The Baying Witness

Sheriff Delton Ross shifted in his chair. Through his office window, he watched late-August heat waves rise from the department parking lot. Halfheartedly, the sixty-year-old Ross listened to the improbable tale coming from the mouth of Ennis Archer.

She was a local woman, a sister to Dave Fairmont, the man who had recently run off and abandoned his wife of the last thirty years. The whole town of Willow Grove had heard the story.

Dave had left a letter for Lila upon his departure, and she’d run around showing the entire town its contents.

Case closed to his mind; had been for months, except for Ennis.

“I’m telling you Delt, my brother wouldn’t take off like that. Not without getting in touch with one of us. The ones he really loved. Somehow, sometime.”

That was a fact, Ross thought. The Fairmonts had always been more of a clan than a family. They were a tough bunch to get inside. Still, it was odd that the man hadn’t been heard from.

“And then there’s Edgar,” Ennis continued with a firm nod.

“Edgar? Edgar who?” Ross couldn’t believe Lila had taken up with another man already. She hadn’t seemed like the type. Besides, he couldn’t think of a single man in Hartford County named Edgar. Where’d this fellow come from?

“He’s the neighbor’s dog,” Ennis added, as though she had read Ross’ thoughts. “That poor thing sits and howls over that rose garden of Lila’s, day in and day out. Lila’s even built a fence to keep the beast away from her land. But the dog just sits on the other side of that fence and howls, anyway.”Ennis’s hard, gray-green eyes gave the sheriff a look that said, “There, now. What do you think of that?”

Ross blinked before leaning forward in his chair. Ennis now had his full attention. “What kind of dog is it?” Ross asked, taking care to keep his deep voice neutral. An avid sportsman, Ross knew his dogs. This could mean something, but he sure didn’t want to get this woman any more riled up than she already was.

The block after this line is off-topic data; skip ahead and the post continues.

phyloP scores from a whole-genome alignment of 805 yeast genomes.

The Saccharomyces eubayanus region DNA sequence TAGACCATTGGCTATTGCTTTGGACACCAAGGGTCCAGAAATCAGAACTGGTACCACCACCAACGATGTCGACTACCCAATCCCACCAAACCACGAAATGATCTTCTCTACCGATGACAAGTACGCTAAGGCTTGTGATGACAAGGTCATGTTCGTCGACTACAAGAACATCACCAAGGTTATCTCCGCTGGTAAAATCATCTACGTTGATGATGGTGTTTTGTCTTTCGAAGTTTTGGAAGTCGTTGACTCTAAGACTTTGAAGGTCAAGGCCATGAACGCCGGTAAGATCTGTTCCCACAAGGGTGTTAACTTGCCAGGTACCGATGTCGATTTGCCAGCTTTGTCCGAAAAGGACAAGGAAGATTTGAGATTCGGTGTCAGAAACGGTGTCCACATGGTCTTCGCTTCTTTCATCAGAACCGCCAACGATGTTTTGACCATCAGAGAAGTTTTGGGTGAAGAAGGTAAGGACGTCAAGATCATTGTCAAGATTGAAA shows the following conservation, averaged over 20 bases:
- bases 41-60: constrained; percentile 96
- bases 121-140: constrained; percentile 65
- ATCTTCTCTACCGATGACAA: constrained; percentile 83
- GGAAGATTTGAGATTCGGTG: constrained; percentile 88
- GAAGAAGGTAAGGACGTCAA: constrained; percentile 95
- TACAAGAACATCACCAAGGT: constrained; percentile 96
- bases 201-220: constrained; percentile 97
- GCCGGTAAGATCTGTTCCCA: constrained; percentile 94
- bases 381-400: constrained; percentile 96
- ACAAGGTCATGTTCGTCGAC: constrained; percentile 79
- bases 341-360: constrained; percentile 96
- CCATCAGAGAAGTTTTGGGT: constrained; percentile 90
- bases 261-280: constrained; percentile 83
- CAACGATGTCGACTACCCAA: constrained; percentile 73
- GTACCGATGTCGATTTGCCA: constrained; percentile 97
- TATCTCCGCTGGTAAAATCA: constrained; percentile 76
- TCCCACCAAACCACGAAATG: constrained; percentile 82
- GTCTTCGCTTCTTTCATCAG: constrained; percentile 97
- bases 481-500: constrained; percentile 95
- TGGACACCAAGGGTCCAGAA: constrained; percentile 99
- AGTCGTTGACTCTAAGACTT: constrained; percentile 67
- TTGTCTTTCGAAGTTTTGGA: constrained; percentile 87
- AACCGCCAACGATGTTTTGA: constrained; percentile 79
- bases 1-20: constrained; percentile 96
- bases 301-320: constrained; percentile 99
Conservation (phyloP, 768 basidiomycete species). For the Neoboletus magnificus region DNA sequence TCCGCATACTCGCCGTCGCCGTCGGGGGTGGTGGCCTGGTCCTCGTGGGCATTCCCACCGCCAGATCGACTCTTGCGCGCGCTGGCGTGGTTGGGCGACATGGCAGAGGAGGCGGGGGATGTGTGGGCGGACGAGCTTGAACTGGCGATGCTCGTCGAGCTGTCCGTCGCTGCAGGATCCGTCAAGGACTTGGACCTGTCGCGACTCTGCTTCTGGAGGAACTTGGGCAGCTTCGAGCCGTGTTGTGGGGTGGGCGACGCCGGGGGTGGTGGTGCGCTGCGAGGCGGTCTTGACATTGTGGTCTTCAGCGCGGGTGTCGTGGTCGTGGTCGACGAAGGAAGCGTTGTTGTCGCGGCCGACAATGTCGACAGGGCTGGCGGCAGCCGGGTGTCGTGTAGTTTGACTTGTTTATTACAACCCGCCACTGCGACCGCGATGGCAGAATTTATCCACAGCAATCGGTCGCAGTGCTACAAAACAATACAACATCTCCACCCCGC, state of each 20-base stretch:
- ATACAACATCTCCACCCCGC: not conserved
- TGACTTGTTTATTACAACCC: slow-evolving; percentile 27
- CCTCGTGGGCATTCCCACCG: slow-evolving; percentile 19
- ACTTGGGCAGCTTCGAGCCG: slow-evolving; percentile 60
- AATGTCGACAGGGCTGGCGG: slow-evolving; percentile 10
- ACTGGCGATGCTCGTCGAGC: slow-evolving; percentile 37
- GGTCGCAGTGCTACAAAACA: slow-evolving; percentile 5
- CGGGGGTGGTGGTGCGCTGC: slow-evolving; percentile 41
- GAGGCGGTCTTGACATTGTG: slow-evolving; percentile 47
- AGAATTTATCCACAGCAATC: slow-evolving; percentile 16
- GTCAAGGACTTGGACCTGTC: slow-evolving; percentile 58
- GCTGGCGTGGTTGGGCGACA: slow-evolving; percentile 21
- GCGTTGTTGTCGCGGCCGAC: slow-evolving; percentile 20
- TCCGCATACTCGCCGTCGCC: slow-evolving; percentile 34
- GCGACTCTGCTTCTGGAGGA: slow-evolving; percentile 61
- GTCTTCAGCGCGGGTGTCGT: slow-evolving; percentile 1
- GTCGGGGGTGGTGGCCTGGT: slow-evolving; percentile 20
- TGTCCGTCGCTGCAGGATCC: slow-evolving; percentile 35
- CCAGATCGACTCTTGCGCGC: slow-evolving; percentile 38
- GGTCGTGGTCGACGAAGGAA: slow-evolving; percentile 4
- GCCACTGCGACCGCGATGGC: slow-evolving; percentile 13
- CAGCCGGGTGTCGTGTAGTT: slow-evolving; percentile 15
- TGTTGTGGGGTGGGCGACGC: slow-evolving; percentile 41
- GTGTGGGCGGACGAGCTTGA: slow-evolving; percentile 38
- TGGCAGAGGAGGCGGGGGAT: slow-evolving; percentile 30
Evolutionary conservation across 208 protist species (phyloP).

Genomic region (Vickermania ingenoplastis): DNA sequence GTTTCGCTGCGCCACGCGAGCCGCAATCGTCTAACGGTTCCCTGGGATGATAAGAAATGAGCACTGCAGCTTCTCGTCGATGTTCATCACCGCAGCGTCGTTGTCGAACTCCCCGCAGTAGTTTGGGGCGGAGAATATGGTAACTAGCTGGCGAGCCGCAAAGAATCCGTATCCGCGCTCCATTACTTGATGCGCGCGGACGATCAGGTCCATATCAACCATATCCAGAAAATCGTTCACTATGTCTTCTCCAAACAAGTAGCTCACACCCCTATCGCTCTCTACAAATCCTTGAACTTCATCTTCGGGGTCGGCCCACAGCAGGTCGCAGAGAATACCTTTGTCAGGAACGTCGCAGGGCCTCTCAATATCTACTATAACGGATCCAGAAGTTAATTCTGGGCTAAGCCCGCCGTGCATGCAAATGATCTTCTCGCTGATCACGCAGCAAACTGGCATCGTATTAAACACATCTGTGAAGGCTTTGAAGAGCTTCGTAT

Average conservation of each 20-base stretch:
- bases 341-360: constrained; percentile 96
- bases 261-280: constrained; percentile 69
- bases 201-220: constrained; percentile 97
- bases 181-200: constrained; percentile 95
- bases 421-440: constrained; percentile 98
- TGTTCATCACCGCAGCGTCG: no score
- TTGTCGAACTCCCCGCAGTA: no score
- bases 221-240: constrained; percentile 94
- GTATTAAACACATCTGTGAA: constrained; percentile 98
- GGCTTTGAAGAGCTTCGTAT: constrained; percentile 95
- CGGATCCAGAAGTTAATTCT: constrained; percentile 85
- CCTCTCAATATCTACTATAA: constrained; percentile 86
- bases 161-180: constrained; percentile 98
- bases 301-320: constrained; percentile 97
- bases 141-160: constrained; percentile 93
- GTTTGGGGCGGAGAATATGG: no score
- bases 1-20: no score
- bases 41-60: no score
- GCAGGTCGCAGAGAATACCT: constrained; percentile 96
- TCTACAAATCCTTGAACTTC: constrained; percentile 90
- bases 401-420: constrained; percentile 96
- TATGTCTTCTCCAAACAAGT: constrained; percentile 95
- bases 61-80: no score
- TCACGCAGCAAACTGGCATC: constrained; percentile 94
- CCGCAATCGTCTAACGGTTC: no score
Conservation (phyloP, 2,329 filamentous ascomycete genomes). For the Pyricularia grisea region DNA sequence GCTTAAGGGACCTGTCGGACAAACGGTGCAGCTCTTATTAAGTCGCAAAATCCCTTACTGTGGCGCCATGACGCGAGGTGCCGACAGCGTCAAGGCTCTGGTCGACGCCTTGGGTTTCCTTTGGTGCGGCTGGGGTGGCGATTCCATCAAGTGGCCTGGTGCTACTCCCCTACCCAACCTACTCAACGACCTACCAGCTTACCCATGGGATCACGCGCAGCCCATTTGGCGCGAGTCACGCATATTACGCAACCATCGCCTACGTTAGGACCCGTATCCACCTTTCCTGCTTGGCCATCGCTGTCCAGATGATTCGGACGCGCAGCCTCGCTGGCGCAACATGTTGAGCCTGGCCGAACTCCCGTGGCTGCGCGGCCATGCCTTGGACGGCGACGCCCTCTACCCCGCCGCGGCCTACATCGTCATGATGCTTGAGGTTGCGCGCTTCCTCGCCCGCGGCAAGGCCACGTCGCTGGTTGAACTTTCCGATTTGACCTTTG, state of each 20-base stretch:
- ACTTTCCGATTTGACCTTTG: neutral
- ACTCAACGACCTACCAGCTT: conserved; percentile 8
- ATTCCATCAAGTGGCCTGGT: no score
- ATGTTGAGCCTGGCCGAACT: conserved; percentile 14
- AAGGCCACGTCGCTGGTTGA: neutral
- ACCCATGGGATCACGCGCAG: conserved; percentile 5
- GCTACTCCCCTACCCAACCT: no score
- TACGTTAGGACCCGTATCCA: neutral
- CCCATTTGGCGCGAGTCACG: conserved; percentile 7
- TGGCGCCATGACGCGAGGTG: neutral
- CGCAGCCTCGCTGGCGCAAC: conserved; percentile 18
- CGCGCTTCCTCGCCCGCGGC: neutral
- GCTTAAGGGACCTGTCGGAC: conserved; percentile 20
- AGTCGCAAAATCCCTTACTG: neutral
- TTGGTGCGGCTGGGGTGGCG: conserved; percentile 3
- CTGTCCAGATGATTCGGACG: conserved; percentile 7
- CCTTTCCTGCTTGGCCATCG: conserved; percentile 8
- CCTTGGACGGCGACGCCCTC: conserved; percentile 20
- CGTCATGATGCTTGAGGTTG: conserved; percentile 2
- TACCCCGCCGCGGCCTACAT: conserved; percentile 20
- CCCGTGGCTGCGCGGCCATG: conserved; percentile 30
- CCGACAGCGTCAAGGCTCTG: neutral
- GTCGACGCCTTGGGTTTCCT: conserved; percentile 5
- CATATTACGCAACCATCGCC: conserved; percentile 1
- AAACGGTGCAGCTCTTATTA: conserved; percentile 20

“Oh, heavens,” Ennis answered. “How on earth would I know?”

Ross bit back a sigh and slumped back in his seat. “Which neighbor of hers is it that has this dog?”

“Ed Bracken. He lives in the house just behind Lila’s.” Ennis studied the sheriff a moment, then asked, “You gonna go out there? You gonna follow this up?” Continue reading “The Baying Witness”

My Hetty Fox Cozy Mystery, High Stakes Is Free Today

High Stakes (3)This is your chance to read my cozy mystery short, High Stakes, for free. In this short novella, Hetty sets out to find her grandson’s escaped gerbil but turns up a corpse instead. It takes resident ghost Andrew to convince Hetty to go after the killer. It’s the very least her grandson would expect of her. The book is available at Amazon.

In other news, I’m still hard at work for you on Old Bones, which is the third book in this series. I hope to have it out in late June or early July. Also next week, I’ll be running the short story, A Long Way Home. as a freebie. It features Angela Clark, who after enduring her husband’s murder, now faces an attempt on her own life. Living in small towns can at times, she learns, be murder.